Do Autoresponders And Drip Campaigns Work? - Jasmine Powers | Marketing Fangirl | Sales and Marketing Consultant in New Orleans, LA Do Autoresponders And Drip Campaigns Work? - Jasmine Powers | Marketing Fangirl | Sales and Marketing Consultant in New Orleans, LA

Quick answer: For some, yes. For any of you who’ve never heard of an autoresponder or a drip campaign, they are those automatic emails that you get when you subscribe to someone’s email newsletter. More pointedly, a drip campaign is an autoresponder that “drips” every few days or so and serves to educate a reader and eventually influence a buying decision.

Therefore, my answer to the question of, do autoresponders and drips campaigns work, is yes, for some folks and their brands. For others, its the equivalent of a rude person answering the phone with the words, “Hello.”  It can be insincere, irrelevant, and provide no value.

Naturally, someone may ask whether I’ve done any autoresponder drip campaigns. I have and I’ve set them up for clients. What I’ve noticed in doing so is that it’s really important that your list understands what they want from you and that you deliver it. If you don’t specifically deliver the requested value in your email communications, namely, your automated communications, you’ll find your unsubscribe notifications coming in faster than a woman with her hair freshly pressed running from the rain.

So let’s revisit how to make your autoresponder work, IMO.

Be as authentic as you possibly can in each and every message you send out. We all know when something is a form letter, but don’t make your choice of words reek of “I typed this as a mass marketing message”.

Make sure what folks subscribed to receive is what you deliver. If you go to McDonald’s and order a chocolate shake on a scorching summer day, how receptive would you be if they DELIBERATELY handed you a hot coffee? Not very because that’s clearly not what you need or want. If you’re lead generator says, “Subscribe for 10 Marketing Tips”, please don’t send a series of emails advertising products that they don’t want…unless the product ad comes after the marketing tips.

Send only as frequently as needed. Oh goodness, I signed up to this huge free offer list, where 34 experts would give you free tools if you signed up to their individual lists…and my inbox threw up. I accept responsibility for doing overkill by thinking I wanted, or needed, allllll of the experts emails. Still, each individuals messages began to be too much, sometimes with multiple messages being sent in the same day. There’s nothing worst than unwanted emails except a bunch of unwanted emails.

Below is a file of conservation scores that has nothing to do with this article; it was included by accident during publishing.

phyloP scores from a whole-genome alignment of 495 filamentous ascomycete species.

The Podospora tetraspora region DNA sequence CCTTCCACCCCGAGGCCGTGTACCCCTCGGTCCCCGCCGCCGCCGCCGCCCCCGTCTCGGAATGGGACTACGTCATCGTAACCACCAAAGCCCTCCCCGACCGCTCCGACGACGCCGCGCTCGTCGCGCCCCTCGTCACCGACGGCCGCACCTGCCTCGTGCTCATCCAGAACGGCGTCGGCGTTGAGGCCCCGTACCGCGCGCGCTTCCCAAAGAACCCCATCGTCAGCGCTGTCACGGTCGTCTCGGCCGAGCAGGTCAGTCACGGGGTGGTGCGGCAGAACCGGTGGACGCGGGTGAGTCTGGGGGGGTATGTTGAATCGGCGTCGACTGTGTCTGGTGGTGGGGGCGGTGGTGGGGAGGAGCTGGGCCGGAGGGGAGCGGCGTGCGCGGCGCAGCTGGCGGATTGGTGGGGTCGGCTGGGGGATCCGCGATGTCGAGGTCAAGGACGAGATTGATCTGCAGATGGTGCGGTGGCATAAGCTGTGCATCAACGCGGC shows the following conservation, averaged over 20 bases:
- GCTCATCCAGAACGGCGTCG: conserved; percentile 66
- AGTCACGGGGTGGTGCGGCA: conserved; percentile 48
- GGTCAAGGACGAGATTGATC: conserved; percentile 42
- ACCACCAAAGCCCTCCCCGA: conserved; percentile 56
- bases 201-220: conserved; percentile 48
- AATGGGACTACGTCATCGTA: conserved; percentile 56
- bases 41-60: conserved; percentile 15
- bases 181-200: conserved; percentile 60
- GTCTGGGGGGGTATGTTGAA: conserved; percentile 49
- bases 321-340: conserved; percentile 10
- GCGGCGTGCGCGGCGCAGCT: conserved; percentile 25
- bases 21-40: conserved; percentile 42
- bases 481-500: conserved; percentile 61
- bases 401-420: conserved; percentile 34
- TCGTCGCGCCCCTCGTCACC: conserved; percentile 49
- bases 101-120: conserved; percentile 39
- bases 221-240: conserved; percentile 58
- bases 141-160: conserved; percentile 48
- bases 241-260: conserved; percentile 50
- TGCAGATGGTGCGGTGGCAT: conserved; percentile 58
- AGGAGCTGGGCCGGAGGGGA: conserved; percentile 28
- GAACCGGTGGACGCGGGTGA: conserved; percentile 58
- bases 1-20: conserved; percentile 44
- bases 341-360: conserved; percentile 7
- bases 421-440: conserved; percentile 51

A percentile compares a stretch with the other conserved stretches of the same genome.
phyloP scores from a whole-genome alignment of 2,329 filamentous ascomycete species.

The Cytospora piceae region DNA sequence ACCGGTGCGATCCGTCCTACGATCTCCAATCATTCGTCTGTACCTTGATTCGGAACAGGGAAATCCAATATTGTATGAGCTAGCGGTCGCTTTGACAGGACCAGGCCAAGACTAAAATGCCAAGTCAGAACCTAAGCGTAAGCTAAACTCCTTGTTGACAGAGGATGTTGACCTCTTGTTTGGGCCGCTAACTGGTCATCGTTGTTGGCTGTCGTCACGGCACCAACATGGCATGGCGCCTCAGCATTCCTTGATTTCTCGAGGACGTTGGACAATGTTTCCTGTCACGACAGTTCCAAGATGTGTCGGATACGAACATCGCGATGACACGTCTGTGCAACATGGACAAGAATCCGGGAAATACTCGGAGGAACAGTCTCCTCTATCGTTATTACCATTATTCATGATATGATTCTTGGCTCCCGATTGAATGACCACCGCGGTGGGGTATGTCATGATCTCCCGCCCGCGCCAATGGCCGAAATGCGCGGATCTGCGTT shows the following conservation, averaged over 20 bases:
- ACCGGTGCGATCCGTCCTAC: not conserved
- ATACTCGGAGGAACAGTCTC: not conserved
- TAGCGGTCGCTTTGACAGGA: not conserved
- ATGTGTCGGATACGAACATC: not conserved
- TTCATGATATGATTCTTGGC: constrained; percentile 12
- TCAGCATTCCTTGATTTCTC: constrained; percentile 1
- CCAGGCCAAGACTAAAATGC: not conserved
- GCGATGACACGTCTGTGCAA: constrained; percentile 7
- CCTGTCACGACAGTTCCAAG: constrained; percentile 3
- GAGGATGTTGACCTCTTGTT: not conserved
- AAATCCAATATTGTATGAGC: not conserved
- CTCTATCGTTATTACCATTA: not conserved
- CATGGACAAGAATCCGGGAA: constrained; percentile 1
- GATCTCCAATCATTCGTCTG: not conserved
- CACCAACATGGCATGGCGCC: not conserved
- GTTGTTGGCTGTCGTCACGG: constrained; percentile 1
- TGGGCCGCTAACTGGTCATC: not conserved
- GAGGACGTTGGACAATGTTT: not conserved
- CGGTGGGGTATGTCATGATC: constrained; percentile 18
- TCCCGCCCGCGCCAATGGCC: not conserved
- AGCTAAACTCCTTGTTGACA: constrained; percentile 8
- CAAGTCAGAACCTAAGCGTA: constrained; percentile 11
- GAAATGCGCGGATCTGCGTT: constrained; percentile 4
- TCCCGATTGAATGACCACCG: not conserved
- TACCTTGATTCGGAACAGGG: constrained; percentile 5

Actually act like you care if you receive a response via email from one of your list subscribers. There’s nothing that screams, “I really don’t care about you, I just want your money,” than getting a sincere inquiry from an interested subscriber and you not bothering to acknowledge them and answer their question. Remember, all good business relates to the ability to provide good customer service. What was the point of you sending out a message to them, if you don’t want to work with or care about them? Source the response if you have to, but come on now. Don’t be rude.

Don’t spam. Ewww, I hate spam. Only include affiliate links that provide value, share partner ads that align with what you’re doing, and copy that isn’t overly salesy (read: creepy).

With these few tips, you can craft something that actually can work for you. The key to anything you do with autoresponders is to provide value, test your results and revise how you’re doing things to better suit folks the next go around. We all want to automate some things to improve efficiencies but you don’t have to do that at the expense of providing great content that matters.

Who are some cool email lists to subscribe to? What are some awful ones? Yes, name names so I can know who’s providing great content that I’d happily read. Please share in the comments below.

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